Special mention should be made of the cincture or cord of St. Joseph. In 1657 Sister Elizabeth, an Augustinian nun in Antwerp, Belgium was dying from a painful illness when she fashioned a cord, had it blessed, and put it around her waist in honor of Saint Joseph. A few days later, she was immediately and miraculously cured while praying before his statue. The devotion was eventually approved by Pope Pius IX. The cord, which is made of thread or cotton and has seven knots on one end for Joseph’s Seven Sorrows and Joys, is worn around the waist. It should be blessed by a priest (there is a formula in the Roman Ritual). The wearer should recite the Glory be seven times a day (on each knot) in honor of Saint Joseph along with a special prayer for purity. Wearers of the cord receive: 1) Joseph’s special protection; 2) purity of soul; 3) the grace of chastity; 4) final perseverance; 5) Joseph’s particular assistance at the hour of death.
Interestingly, of the several objects venerated as relics of Saint Joseph, the most famous is his ostensible girdle or belt, a yard-long stretch of grey hemp with an ivory buckle brought to France in 1254 from the Crusades and still on display in a reliquary in the Church of Notre-Dame de Joinville-sur-Marne.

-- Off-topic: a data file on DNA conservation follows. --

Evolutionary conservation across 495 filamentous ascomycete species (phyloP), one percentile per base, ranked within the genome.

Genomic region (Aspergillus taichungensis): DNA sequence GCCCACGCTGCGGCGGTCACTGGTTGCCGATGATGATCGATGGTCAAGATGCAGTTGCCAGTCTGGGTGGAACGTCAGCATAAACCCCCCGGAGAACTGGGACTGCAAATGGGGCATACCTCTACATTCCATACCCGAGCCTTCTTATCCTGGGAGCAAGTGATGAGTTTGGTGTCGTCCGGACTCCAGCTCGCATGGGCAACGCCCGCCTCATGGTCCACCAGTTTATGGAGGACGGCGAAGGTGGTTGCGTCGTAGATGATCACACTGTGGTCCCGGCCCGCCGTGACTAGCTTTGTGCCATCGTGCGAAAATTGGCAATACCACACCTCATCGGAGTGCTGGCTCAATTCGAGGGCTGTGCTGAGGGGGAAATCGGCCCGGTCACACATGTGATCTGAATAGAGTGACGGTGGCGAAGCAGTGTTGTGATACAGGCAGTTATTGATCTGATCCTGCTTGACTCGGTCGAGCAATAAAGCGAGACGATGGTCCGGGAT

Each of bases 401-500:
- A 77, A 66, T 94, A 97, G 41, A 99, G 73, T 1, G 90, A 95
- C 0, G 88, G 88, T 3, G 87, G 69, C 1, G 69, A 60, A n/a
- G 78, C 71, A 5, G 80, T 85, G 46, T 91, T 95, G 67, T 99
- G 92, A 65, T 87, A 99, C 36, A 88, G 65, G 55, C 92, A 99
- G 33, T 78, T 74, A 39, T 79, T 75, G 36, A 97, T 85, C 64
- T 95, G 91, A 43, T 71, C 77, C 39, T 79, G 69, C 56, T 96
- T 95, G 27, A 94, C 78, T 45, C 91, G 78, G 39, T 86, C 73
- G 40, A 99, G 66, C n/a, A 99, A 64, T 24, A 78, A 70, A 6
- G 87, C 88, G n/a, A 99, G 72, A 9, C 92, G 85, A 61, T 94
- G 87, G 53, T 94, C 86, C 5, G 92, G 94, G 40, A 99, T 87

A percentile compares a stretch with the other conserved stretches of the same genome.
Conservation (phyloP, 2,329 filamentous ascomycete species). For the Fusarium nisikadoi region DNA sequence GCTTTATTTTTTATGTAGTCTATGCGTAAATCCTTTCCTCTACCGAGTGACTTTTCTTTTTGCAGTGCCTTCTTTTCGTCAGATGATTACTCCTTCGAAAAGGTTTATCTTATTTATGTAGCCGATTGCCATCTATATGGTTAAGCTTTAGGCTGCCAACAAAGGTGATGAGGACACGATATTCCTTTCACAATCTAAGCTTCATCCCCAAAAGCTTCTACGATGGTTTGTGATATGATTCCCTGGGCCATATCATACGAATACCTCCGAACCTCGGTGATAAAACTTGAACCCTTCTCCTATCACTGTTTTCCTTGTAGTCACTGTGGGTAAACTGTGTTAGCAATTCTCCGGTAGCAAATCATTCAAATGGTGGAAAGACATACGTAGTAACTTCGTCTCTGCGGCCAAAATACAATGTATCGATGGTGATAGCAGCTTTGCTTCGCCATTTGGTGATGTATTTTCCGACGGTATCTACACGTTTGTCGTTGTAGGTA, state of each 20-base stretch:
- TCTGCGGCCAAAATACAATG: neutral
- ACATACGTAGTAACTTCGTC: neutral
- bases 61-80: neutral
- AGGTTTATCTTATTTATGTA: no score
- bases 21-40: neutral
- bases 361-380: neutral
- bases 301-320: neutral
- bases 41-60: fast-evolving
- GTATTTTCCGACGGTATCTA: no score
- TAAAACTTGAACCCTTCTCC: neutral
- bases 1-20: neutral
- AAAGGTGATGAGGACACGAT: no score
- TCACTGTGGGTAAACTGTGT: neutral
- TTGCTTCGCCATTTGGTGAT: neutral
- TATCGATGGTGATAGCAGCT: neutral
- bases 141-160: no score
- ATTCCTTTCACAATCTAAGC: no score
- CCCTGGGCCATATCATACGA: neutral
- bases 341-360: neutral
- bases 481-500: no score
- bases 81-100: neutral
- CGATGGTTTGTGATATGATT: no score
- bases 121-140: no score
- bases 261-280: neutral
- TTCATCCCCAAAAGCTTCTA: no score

The patronages of Saint Joseph, both universal and particular, also inspired several distinctive customs. Couples in some parts of Europe once observed “Saint Joseph’s Night,” abstaining from consummation on their wedding night and instead doing some devotion to Saint Joseph.  Another custom is attaching a note with a petition on it to an image of Saint Joseph, the note functioning as a sort of votive candle and a reminder to have confidence and faith (a crucial component in prayer). When Saint Teresa of Calcutta visited a cash-strapped hospital kitchen and clinic in Los Angeles in 1977, she advised them to observe this practice. Within two weeks, the group received the needed money, with the largest amount coming from an anonymous donor in Alaska.  In 2015, Pope Francis spoke to an audience in the Philippines about the custom of placing a note under a “Sleeping Saint Joseph” statue. The image is a reminder that Joseph protects the Church even when asleep and that inspiration from God often comes to us when both our inner and outer worlds are silent.